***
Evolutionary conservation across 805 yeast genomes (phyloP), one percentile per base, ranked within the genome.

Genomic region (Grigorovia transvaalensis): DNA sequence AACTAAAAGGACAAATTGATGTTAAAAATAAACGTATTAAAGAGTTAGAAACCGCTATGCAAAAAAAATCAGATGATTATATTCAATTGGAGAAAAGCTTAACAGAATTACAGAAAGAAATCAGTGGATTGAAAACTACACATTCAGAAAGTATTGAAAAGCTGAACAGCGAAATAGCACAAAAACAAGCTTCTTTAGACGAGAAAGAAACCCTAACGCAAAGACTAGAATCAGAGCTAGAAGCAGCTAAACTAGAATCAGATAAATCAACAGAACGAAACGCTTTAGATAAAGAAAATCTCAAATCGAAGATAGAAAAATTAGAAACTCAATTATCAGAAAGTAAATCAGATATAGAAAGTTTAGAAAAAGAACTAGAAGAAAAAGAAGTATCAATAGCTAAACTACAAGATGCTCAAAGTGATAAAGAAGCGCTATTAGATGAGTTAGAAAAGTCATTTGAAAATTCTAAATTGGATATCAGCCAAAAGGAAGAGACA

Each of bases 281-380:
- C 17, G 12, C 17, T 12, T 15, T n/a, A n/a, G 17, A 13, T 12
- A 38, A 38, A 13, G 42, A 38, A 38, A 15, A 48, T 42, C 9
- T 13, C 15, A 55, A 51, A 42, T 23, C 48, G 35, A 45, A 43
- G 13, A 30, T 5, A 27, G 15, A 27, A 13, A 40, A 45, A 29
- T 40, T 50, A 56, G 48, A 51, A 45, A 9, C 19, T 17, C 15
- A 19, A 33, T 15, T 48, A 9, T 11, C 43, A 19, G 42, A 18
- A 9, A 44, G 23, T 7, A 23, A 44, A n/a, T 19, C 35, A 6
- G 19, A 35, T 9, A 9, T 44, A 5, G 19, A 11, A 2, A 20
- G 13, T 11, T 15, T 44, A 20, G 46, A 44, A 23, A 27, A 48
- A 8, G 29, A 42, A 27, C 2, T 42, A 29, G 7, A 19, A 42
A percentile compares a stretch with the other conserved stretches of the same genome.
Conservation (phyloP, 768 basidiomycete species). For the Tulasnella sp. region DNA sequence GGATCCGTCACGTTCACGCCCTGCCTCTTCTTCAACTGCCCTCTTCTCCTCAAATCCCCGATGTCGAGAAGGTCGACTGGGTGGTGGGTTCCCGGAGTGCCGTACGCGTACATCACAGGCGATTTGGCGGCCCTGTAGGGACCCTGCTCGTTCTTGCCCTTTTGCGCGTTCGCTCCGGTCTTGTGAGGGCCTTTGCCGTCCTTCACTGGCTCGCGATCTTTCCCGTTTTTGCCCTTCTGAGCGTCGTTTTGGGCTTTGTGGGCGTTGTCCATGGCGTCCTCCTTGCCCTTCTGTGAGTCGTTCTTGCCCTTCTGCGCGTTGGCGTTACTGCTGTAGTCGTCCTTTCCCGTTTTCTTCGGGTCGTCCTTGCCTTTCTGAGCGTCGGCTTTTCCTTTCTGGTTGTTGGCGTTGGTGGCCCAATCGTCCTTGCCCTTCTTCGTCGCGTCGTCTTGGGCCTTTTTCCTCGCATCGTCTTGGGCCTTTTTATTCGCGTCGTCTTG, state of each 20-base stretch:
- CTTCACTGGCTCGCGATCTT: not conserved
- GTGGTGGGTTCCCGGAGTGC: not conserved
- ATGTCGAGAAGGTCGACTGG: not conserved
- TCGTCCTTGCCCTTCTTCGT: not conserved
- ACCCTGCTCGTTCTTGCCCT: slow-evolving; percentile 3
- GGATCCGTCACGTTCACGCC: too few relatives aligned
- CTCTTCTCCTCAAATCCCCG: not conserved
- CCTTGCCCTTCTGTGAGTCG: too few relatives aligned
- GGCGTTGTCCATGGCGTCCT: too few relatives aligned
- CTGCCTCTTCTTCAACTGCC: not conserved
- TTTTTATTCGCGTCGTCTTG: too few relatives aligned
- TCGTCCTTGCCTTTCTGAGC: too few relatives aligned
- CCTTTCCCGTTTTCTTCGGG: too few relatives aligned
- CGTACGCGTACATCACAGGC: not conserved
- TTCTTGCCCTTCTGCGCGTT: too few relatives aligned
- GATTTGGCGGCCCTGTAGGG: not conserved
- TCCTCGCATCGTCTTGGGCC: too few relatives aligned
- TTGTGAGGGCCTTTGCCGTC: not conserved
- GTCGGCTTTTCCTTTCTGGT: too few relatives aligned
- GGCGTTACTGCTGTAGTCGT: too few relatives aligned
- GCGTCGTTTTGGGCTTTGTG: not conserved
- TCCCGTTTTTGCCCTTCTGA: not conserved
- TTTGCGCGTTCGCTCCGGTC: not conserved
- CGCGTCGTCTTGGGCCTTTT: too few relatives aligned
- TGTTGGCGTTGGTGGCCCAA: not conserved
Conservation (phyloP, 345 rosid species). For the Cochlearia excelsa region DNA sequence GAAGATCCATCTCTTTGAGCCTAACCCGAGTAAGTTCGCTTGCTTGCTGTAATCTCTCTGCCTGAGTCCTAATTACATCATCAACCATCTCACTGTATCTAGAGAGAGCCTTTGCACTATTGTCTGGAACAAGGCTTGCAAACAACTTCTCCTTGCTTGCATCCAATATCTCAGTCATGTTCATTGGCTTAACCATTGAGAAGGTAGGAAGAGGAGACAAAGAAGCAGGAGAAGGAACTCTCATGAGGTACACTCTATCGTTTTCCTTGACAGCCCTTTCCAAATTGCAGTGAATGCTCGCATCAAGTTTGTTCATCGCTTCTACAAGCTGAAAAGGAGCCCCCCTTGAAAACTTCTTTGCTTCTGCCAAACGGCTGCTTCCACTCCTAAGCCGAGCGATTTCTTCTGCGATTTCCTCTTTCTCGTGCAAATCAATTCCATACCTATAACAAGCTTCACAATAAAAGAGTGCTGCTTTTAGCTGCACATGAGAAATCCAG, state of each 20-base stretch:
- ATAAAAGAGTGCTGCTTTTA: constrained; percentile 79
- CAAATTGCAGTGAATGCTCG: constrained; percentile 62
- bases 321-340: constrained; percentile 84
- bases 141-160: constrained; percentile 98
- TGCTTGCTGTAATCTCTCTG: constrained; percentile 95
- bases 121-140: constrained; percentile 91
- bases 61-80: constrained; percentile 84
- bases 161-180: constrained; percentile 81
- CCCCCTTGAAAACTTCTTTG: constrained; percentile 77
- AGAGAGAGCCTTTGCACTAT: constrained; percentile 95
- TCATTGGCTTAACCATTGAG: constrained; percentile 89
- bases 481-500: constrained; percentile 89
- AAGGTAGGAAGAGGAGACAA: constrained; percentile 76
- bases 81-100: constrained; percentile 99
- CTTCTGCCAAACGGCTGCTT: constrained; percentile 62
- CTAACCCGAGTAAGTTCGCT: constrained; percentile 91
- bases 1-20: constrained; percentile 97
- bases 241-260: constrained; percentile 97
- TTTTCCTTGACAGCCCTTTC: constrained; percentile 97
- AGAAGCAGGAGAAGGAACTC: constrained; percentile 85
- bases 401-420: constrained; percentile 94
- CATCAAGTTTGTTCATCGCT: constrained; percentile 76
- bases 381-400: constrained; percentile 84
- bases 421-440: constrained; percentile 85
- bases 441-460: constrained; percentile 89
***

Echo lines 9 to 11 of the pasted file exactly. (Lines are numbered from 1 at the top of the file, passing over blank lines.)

- A 19, A 33, T 15, T 48, A 9, T 11, C 43, A 19, G 42, A 18
- A 9, A 44, G 23, T 7, A 23, A 44, A n/a, T 19, C 35, A 6
- G 19, A 35, T 9, A 9, T 44, A 5, G 19, A 11, A 2, A 20